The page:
Why was mayonnaise so different in France?

I make a garlic infused olive oil that makes great mayonnaise. I’m tempted to try my serrano pepper oil but I’m a little hesitant because I’m not sure how the heat will affect the mayonnaise.

That’s it! Dijon mustard! I really dislike Dijon mustard, and that is exactly the flavour I recall. Thank you.

Are you sure about the olive oil bit? Most of the French recipe books I remember reading had either olive oil or a 50-50 mix of olive and neutral oil in the recipe. The few Frenchie friends I have make it with olive oil, as well.

For what it’s worth, my forty year old New York Times cookbook cites 1/2 olive oil, 1/2 salad oil.

I just got back from 4 months in Bordeaux, and maybe it was all the wine I drank, but the Mayo seemed just fine - except for the fact it came in tubes like toothpaste…

Then again I think I was the only person in France buying the stuff… Most of the supermarket was filled with different wines and cheeses… Not that I’m complaining!

Do that search. As a kid, we always had Miracle Whip, and we always called it Mayonaise. I never even noticed anything amiss with this til quite late–I want to say maybe when I was in fourth or fifth grade?

Miracle Whip was what we put on sandwiches, in tuna, in egg salad, etc.

I probably could tell the difference between the two now if I bought a jar of each and did a couple of “practice runs.” But I’ve never really concerned myself with the distinction (nowadays it’s very rare that I have either one anyway) so I don’t think I could tell you which was which just right off the bat.

-FrL-

Do that search. As a kid, we always had Miracle Whip, and we always called it Mayonaise. I never even noticed anything amiss with this til quite late–I want to say maybe when I was in fourth or fifth grade?

Miracle Whip was what we put on sandwiches, in tuna, in egg salad, etc.

I probably could tell the difference between the two now if I bought a jar of each and did a couple of “practice runs.” But I’ve never really concerned myself with the distinction (nowadays it’s very rare that I have either one anyway) so I don’t think I could tell you which was which just right off the bat.

-FrL-

For weight and medical reasons, I don’t use mayonnaise at all, but do use Miracle Whip in anything that would call for mayo, even tuna and chicken, no problems. Why would one not use it with them?

Taste.

Because it’s closer to real mayo. The stuff I got in the US was to mayo like Kraft slices are to Manchego…

And if you got it in somebody’s house it may even have been real mayo! (made right before use from egg, olive oil and a pinch of salt).

Mayo and alliolli are both Spanish inventions. Mahonesa: (sauce) from the isle of Mahon. Alliolli, lit. oil-and-garlic, has no egg and has a bit of garlic. Garlic mayo has both the garlic and the egg (but no salt). No vinegar. And the oil should be olive of course :stuck_out_tongue:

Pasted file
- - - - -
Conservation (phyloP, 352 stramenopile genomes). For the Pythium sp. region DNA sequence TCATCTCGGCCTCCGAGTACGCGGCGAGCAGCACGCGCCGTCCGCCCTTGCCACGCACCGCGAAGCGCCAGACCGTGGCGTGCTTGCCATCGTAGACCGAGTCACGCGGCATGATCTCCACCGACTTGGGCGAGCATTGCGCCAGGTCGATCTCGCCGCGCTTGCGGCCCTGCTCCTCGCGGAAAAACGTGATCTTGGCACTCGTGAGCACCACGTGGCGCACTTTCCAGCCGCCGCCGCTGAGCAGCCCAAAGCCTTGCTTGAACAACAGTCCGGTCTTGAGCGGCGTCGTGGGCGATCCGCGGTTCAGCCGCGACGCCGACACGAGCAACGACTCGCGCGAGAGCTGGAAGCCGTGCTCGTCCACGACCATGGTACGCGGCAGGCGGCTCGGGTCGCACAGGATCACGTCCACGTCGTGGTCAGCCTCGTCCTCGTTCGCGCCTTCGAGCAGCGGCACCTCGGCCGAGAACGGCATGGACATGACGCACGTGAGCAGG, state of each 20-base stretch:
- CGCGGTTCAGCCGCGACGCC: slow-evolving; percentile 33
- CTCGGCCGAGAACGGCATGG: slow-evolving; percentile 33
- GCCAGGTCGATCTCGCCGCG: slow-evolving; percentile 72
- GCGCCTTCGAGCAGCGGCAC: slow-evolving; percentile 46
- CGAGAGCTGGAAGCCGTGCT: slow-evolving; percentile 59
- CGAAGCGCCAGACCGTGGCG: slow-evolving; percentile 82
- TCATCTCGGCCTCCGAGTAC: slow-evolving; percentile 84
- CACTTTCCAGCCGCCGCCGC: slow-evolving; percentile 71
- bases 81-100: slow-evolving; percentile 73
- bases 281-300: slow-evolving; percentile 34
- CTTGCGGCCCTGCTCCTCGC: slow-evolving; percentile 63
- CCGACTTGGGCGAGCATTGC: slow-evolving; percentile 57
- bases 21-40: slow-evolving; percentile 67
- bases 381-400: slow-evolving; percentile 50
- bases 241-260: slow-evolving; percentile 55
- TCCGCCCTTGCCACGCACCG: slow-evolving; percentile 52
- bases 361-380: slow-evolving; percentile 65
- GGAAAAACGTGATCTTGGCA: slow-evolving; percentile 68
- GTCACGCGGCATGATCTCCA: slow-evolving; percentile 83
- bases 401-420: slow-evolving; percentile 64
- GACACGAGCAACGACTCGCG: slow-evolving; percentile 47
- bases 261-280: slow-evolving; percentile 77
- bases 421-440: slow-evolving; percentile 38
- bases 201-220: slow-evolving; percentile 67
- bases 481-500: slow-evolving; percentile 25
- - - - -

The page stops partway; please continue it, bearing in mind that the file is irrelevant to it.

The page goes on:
The jarred stuff is handy if you’re making one sandwich.

The origins of mayonnaise are actually quite debated. The Mahon origin story usually goes that it wasn’t the Spanish inventing it, but the French chef substituting oil for cream in a sauce made for the victory dinner, when the French recaptured the port.

Another story has “mayonnaise” deriving from manier the French verb “to stir.” Another one has the root in the French moyeu, or “egg yolk.”

I am not aware of any story crediting the Spanish with the invention of mayonnaise. It’s possible, I suppose, but the culinary history of the oil and egg emulsion goes back to France from all sources that I’m familiar with.

I was in my 20’s when I discovered the difference. I hated mayonnaise until I had the real stuff at a girl friend’s. :slight_smile:

In Spain the invention of Mahonesa is generally credited with taking place in Mahon, while it was in English hands, and being a variation on alliolli (properly spelled in Catalan, all-i-oli). So what origin would you have for all-i-oli, which the French spell correctly although they don’t call garlic “all” nor oil “oli”?

To make things more fun, Catalan is also spoken in Provence (SE France), but no, it’s not the same as Langue-d’Oc.

So if the Spanish invented mayonnaise, why did they spell it with a French suffix ("-aise") ? If we are going strictly by linguistic construction, the Spanish invented Aioli, and the French invented Mayonnaise.

We call it Mahonesa, d’oh. Which is the Spanish word for “something female coming from Mahon” (sauce is a female word). Women from Mahón are mahonesas, female dogs from Mahón are mahonesas, and the sauce from Mahón is mahonesa.

I really hope you just need more coffee and not an explanation about the existence of more than one language in this world!

My point exactly. Just because the French borrowed the Catalan spelling of “allioli” does not support the origin of “mayonnaise”. As has already been pointed out, there are other plausible and linguistically consistent explanations for a French origin.

True. And I do keep a jar in the fridge, for that reason. And for Mr. Athena, who sometimes wants a quick mayo fix.

Never Miracle Whip, though. That stuff is nasty!

I was raised on Miracle Whip, but have since converted to a mayo user. However, I still have a soft spot for Velveeta and Miracle Whip sammiches, a staple for those of us who grew up in the 50’s and 60’s.

After a lifetime of exposure to the products, I find Kraft Miracle Whip and Hellman’s Real Mayonnaise entirely indistinguishable. I would put either on any of the preparations you mention and not notice the difference.